Monday, March 31, 2014

Today's Links

1--The market is rigged, Bloomberg


“The United States stock market, the most iconic market in global capitalism, is rigged,” Lewis, whose books “Liar’s Poker” and “The Big Short” highlighted Wall Street excesses, said during the interview. The new book comes out today. “It’s crazy that it’s legal for some people to get advance news on prices and what investors are doing,” he said.


2--Another Debt-Fueled Spending Spree?, House of Debt


New auto purchases have driven the consumer spending recovery to a large degree. The chart below shows the spending recovery for new auto sales and for all other retail spending. We index both series to be 100 in 2009, so the percentage change from any year to 2009 can be seen by taking the value for that year and subtracting 100.

houseofdebt_20140331_1
From 2009 to 2013, spending on new autos increased by 40% in nominal terms. All other spending increased by only 20%. Further, excluding autos, 2013 saw lower growth in nominal retail spending than 2012. As we’ve mentioned before, the spending cycle tends to be amplified when it comes to auto purchases, so the strong performance of autos shouldn’t be surprising. But at this point we are seeing stronger growth in auto purchases even four years after the recession ended.
Here is year-over-year spending growth on autos and other retail goods for 2012 and 2013. Spending has increased between 7% and 9% in these years. For other goods, spending increased by 5% in 2012 and only 3% in 2013. Without autos, 2013 spending looks a lot worse than 2012. ...
Here is year-over-year spending growth on autos and other retail goods for 2012 and 2013. Spending has increased between 7% and 9% in these years. For other goods, spending increased by 5% in 2012 and only 3% in 2013. Without autos, 2013 spending looks a lot worse than 2012. If you want these in real terms, you can subtract off 2% to get a pretty close estimate.
houseofdebt_20140331_2

we know that the recovery in employment and income has been pretty weak in 2012 and 2013. Do we think that income growth justifies the large increase in auto debt? Who exactly is getting these loans? Are they borrowers who are seeing their income and employment fortunes improve? Will lenders continue to lend if risk-free rates rise?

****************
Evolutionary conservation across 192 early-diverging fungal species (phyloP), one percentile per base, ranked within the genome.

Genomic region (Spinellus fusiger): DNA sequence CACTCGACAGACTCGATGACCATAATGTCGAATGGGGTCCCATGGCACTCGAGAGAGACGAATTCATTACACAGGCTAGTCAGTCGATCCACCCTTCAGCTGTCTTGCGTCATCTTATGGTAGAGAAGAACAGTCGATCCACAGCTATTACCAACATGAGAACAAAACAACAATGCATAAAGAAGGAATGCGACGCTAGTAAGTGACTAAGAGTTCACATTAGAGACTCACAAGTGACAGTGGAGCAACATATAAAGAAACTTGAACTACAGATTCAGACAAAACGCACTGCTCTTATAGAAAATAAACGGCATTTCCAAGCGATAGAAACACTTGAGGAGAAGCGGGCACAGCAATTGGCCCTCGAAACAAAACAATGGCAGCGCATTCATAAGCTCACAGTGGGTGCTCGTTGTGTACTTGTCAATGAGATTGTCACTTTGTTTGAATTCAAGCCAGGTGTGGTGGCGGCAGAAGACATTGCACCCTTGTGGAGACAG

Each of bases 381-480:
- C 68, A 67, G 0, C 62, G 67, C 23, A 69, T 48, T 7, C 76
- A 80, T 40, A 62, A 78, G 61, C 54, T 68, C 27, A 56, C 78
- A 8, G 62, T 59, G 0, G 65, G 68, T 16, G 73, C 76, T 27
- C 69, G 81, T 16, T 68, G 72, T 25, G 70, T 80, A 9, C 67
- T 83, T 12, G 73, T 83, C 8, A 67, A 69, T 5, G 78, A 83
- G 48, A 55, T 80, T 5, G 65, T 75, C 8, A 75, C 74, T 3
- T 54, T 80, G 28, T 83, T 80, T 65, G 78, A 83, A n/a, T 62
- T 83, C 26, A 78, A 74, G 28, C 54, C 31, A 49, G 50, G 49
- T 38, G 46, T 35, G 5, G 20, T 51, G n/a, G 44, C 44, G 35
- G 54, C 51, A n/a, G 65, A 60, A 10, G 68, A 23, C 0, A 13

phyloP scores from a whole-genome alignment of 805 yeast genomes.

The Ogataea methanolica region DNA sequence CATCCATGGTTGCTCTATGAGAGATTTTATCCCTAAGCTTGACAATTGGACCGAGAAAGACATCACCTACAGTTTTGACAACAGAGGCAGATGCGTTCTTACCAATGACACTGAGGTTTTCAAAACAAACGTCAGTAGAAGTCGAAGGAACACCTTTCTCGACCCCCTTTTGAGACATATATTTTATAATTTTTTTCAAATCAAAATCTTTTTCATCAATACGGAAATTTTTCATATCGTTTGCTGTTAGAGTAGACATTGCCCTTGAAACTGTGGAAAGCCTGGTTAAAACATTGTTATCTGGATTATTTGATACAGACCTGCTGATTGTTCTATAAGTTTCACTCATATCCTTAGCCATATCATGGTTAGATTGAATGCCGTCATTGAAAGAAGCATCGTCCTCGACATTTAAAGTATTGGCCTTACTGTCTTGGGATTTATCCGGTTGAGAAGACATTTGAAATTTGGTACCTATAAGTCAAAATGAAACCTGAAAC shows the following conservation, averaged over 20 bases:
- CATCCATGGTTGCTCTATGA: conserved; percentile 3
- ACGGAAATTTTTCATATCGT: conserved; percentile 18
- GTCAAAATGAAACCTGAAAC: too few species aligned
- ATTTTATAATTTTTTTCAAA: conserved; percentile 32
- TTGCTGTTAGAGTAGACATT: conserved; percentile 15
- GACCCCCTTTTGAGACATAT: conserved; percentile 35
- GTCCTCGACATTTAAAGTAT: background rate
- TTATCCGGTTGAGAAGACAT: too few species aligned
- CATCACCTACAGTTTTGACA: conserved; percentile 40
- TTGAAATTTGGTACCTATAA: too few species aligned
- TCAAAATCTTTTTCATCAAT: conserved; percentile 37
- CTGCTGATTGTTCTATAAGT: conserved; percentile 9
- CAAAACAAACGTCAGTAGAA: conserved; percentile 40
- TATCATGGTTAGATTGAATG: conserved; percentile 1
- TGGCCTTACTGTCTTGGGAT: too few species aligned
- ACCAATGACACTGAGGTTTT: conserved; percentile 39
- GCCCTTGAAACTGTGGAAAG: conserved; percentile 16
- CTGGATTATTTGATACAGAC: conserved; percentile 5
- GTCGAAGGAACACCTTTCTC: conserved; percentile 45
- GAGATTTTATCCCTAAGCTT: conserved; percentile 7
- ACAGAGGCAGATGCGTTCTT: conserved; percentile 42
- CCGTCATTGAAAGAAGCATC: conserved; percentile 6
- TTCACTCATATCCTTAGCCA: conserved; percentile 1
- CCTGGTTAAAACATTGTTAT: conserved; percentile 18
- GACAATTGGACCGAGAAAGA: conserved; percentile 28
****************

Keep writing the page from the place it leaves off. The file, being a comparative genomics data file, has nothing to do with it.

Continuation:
By 2030, based on the current trend of widening income inequality, close to 85 percent of all working-age adults in the U.S. will experience bouts of economic insecurity.....

Going back to the 1980s, never have whites been so pessimistic about their futures, according to the General Social Survey, a biannual survey conducted by NORC at the University of Chicago. Just 45 percent say their family will have a good chance of improving their economic position based on the way things are in America.....

Four out of 5 U.S. adults struggle with joblessness, near-poverty or reliance on welfare for at least parts of their lives, a sign of deteriorating economic security and an elusive American dream.

Survey data exclusive to The Associated Press points to an increasingly globalized U.S. economy, the widening gap between rich and poor, and the loss of good-paying manufacturing jobs as reasons for the trend....


Hardship is particularly growing among whites, based on several measures. Pessimism among that racial group about their families' economic futures has climbed to the highest point since at least 1987. In the most recent AP-GfK poll, 63 percent of whites called the economy "poor."...


While racial and ethnic minorities are more likely to live in poverty, race disparities in the poverty rate have narrowed substantially since the 1970s, census data show. Economic insecurity among whites also is more pervasive than is shown in the government's poverty data, engulfing more than 76 percent of white adults by the time they turn 60, according to a new economic gauge being published next year by the Oxford University Press.

The gauge defines "economic insecurity" as a year or more of periodic joblessness, reliance on government aid such as food stamps or income below 150 percent of the poverty line. Measured across all races, the risk of economic insecurity rises to 79 percent.

Marriage rates are in decline across all races, and the number of white mother-headed households living in poverty has risen to the level of black ones......


Nationwide, the count of America's poor remains stuck at a record number: 46.2 million, or 15 percent of the population, due in part to lingering high unemployment following the recession. While poverty rates for blacks and Hispanics are nearly three times higher, by absolute numbers the predominant face of the poor is white.

More than 19 million whites fall below the poverty line of $23,021 for a family of four, accounting for more than 41 percent of the nation's destitute, nearly double the number of poor blacks.....